It will be an understatement to say that Nigeria’s education system is in a state of crisis. From the angle of history, politics and transformative leadership for nation building, our education system rapes us all of a bright future by producing citizens who are intellectually estranged from their immediate social contexts, their cultural heritage and conceptually dependent on the ‘West’.
Many young Nigerians go through the education system without a critical understanding of the country and continent they come from. Shamefully, Nigerian History is not taught in Nigerian schools anymore. This student described her ignorance of Africa in an exam:
I am like, I know there is a Mozambique somewhere and you know, I think I put Kenya in an awkward place like where South Africa was supposed to go. It was really bad. I remember having a Malaysia there somehow. So my knowledge about Africa was almost at a zero level. I was embarrassed and at the same time, I was like Wow, so this is how I grew up? (Student, African Leadership Academy in Imoka, 2014)
In addition, young Nigerians are sadly, also being socialized into a dangerous lie about themselves: their culture is archaic, barbaric and not constitutive of useful knowledge to build a nation or schools in contemporary society.
As a result, our young leaders are dangerously internalizing and asserting that their culture and language are not worthy of being learnt, developed and preserved. They also grow up as passive actors in the global world – they do not learn about the immeasurable and ongoing contributions of Blacks to the creation of the global world. This is a problematic and unacceptable situation.
For seven days, Unveiling Africa will be taking young Nigerians located around the world on a seven-day virtual personal development and leadership journey where they get to learn to think critically about their identity as nation builders while learning about their culture and giving back to society.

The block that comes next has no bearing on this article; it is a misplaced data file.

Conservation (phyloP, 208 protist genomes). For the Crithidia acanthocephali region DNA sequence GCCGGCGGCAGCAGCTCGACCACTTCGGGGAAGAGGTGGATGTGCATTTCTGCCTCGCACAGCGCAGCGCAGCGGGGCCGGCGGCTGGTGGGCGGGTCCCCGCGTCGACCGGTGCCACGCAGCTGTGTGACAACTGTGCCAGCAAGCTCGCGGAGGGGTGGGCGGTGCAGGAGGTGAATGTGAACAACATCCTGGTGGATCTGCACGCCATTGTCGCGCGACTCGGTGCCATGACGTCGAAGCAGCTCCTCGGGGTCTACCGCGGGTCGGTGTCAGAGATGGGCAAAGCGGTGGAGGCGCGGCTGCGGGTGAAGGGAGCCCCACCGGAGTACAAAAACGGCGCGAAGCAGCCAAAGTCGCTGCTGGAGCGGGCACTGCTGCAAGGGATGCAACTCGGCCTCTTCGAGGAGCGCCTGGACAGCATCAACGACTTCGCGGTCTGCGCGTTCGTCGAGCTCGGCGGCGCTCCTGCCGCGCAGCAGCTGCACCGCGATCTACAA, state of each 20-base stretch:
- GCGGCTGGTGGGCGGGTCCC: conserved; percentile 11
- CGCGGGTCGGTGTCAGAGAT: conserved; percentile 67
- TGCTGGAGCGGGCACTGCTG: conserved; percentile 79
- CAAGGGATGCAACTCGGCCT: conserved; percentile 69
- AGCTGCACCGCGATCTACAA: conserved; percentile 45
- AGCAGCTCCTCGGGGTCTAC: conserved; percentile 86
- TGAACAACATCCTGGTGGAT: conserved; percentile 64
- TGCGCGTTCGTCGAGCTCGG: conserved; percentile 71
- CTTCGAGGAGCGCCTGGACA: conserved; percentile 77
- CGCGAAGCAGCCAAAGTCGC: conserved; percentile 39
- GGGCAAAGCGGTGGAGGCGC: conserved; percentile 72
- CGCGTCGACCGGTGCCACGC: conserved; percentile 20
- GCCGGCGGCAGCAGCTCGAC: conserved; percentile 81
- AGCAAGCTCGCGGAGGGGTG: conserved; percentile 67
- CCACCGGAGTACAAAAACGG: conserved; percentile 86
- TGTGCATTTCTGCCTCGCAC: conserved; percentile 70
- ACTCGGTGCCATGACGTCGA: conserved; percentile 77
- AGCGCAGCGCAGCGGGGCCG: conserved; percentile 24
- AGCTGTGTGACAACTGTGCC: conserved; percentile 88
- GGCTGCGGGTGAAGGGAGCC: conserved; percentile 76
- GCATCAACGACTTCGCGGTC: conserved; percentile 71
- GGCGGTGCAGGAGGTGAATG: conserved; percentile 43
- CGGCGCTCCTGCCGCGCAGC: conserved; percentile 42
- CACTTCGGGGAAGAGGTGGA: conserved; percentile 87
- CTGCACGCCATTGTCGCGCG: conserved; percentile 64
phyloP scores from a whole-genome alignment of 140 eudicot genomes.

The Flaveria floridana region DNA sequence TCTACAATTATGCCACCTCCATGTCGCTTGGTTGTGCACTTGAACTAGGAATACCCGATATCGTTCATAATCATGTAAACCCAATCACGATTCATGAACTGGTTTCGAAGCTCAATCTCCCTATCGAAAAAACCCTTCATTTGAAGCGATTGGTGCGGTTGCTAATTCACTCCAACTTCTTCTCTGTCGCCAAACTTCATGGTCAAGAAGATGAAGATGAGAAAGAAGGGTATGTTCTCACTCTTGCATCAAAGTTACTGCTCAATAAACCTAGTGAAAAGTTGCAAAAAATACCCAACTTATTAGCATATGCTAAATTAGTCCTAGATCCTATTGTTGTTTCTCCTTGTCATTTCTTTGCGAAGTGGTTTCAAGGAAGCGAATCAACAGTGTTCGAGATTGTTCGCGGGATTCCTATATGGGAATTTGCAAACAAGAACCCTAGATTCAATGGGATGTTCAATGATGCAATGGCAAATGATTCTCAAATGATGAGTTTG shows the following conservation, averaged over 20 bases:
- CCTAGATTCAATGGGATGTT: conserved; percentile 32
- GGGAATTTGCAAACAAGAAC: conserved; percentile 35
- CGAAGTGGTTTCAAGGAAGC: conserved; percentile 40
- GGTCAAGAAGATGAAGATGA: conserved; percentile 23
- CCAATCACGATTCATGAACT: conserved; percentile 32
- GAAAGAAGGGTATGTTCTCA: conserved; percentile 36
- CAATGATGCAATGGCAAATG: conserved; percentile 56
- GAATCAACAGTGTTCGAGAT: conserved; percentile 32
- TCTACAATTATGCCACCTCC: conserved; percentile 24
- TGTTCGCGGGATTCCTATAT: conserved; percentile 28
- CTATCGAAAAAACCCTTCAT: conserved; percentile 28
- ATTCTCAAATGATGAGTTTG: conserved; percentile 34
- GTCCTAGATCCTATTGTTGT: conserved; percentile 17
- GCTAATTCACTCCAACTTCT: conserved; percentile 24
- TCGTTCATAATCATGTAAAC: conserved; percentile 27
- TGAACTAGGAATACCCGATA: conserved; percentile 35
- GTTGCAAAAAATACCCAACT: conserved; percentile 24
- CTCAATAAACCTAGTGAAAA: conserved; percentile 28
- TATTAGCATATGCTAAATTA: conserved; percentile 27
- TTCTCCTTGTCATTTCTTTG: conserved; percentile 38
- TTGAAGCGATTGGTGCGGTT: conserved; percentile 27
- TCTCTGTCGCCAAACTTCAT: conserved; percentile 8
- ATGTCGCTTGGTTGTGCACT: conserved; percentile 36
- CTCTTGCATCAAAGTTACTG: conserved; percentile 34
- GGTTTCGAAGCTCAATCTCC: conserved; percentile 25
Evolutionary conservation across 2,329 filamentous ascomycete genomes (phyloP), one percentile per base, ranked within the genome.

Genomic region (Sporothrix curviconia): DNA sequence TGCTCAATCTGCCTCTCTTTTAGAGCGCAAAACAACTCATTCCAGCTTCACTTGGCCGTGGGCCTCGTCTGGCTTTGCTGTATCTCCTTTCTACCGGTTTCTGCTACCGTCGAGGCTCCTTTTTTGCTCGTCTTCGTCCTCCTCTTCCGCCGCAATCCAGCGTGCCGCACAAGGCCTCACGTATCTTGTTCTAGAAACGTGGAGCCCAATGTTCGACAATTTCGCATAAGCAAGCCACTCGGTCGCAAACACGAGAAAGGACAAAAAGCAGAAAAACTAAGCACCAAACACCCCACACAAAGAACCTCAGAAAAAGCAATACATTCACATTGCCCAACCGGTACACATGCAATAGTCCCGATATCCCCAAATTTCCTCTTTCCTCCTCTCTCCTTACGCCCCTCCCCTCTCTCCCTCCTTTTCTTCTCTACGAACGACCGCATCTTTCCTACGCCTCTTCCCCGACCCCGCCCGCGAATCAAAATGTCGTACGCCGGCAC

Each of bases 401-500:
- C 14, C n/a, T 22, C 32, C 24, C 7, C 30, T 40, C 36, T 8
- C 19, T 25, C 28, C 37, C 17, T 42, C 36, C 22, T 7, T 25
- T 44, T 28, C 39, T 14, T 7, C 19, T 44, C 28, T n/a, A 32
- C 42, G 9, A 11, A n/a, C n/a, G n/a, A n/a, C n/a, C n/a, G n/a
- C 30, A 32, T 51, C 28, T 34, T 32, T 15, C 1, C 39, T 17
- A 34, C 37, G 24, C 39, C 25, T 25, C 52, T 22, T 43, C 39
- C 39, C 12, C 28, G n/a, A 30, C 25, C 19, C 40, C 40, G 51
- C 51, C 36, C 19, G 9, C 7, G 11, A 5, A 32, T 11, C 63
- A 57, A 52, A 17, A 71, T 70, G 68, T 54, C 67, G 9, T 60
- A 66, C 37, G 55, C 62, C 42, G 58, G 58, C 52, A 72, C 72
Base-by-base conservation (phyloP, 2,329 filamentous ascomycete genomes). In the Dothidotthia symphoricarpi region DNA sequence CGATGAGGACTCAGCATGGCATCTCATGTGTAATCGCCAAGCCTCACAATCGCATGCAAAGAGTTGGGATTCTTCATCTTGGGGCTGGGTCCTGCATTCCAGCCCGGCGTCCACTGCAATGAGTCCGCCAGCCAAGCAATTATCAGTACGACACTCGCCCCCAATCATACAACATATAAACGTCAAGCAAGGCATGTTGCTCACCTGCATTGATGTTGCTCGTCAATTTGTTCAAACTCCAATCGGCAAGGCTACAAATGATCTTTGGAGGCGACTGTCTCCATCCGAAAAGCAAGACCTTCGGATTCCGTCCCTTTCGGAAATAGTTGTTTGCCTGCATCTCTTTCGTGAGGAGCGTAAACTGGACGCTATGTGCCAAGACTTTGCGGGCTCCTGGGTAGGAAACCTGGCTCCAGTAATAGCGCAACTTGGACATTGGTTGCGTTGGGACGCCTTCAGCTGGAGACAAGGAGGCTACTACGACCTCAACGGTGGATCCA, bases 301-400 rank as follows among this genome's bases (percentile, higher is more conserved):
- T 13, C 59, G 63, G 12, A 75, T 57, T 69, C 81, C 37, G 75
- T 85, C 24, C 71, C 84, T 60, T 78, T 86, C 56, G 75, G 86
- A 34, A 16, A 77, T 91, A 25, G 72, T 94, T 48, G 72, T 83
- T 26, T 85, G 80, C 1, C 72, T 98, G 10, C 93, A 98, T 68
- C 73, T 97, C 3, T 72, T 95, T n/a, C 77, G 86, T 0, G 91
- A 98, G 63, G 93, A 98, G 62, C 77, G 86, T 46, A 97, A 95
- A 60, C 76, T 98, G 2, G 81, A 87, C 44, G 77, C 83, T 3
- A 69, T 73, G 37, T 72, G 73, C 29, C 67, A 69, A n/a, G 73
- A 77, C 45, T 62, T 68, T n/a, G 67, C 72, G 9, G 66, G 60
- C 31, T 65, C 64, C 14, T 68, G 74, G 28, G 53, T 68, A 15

On day 1, young Nigerian leaders will engage their parents to learn about their pre- colonial ethnic history and create a family tree for their records.
On Day 2, young Nigerian leaders will learn about colonial Nigeria and Nigeria’s independence movement. To showcase their learning, they will be invited to reflect on their favourite political actor/actresses and share their findings online.
On day 3, they will lend their voice to the priceless but underappreciated public servants who make our society work. UVA will be inviting youth to honour public servants in their communities with a thoughtful gift of appreciation for their service.
On day 4, youth will be exposed to the different cultural health differences in society such as albinism, sickle cell, physical disability and blindness amongst others. Youth are invited to focus on sickle cell by learning about their genotype and the implications for their life.
Day 5 focuses on youth entrepreneurship. Youth are invited to work individually or as a team to present an entrepreneurial idea that draws from their passion and talent.
Day 6 is about giving back to the community. Youth will be invited to fundraise within their sphere of influence for internally displaced Nigerians. Youth are invited to explore fundraising ideas such as baking, car wash, walks, etc. All the funds raised will be used to support people in the Benin IDPs camps.
The grande finale will be the first gathering of most of the youth participants in the program. At the event, they will share their experience in Days of Change and discuss their role in Nigeria’s nation building process.
In addition to the fact that this is a noble and high initiative, students will receive cash prizes for each of the days.
As parents and teachers, you can get involved in three ways:
1) By inviting youth in your network to sign up here
2) Become a UVA ambassador by hosting a Days of Change Camp in your neighbourhood
3) Sponsor a prize for as little as N5,000
For more information, please feel free to contact us via email at email@example.com or telephone at: 09093930198 or 08094266056